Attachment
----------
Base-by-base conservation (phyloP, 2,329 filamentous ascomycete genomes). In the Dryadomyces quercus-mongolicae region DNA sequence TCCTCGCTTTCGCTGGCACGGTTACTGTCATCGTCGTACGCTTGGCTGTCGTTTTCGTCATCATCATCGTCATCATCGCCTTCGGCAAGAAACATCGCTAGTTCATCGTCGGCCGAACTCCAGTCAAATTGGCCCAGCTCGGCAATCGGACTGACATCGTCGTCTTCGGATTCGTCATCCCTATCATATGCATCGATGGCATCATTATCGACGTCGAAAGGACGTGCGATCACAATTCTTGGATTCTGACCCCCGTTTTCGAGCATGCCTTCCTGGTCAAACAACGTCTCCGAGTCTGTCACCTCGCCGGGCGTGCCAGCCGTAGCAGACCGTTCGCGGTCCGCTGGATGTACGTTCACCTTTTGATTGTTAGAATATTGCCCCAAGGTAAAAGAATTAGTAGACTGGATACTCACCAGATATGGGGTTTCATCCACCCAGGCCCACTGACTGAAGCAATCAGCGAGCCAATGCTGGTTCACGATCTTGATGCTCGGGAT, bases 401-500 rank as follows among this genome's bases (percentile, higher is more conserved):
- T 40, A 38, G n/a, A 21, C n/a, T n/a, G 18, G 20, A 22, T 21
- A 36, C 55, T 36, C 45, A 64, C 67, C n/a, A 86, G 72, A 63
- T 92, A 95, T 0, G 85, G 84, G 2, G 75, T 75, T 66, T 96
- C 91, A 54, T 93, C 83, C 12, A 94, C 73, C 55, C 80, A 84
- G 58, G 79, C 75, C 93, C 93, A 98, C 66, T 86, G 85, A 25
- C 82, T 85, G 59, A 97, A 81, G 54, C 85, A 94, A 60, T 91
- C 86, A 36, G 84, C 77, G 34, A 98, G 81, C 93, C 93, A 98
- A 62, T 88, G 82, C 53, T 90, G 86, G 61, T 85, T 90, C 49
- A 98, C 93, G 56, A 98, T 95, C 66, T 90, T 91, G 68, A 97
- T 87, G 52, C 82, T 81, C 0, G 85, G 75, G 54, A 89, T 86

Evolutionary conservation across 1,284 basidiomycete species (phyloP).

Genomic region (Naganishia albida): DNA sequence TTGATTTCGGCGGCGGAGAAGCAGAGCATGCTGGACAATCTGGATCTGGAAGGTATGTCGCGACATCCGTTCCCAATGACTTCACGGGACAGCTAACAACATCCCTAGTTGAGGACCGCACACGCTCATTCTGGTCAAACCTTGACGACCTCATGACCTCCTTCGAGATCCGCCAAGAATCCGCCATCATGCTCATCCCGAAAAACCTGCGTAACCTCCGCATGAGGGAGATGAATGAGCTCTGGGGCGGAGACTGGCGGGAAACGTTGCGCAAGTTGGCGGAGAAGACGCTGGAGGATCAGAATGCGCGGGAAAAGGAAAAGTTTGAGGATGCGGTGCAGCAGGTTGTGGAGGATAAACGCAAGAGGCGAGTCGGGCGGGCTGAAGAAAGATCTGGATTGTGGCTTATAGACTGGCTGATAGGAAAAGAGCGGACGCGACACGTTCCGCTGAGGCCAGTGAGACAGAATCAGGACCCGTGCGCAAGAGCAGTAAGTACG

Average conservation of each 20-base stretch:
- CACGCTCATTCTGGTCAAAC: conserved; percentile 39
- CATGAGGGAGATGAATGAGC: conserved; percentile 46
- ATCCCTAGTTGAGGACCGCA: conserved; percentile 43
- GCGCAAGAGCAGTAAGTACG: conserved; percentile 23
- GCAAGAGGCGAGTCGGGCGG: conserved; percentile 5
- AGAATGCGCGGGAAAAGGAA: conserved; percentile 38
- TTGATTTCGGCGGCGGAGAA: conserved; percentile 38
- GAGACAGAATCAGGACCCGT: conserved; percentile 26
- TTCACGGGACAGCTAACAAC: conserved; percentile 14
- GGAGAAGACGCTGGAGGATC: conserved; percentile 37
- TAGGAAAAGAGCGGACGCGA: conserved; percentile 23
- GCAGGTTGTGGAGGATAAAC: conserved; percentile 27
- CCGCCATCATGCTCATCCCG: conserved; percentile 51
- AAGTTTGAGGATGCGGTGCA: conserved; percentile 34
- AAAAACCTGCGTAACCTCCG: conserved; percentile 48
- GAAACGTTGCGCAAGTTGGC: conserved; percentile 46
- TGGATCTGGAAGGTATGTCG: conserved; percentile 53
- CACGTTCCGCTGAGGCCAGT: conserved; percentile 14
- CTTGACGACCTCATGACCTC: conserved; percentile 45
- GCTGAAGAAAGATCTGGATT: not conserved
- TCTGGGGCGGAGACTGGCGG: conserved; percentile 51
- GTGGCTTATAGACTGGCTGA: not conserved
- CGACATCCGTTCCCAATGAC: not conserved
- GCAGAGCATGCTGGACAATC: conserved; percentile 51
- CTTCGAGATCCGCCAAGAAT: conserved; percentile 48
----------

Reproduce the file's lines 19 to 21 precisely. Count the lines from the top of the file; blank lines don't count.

- GCAAGAGGCGAGTCGGGCGG: conserved; percentile 5
- AGAATGCGCGGGAAAAGGAA: conserved; percentile 38
- TTGATTTCGGCGGCGGAGAA: conserved; percentile 38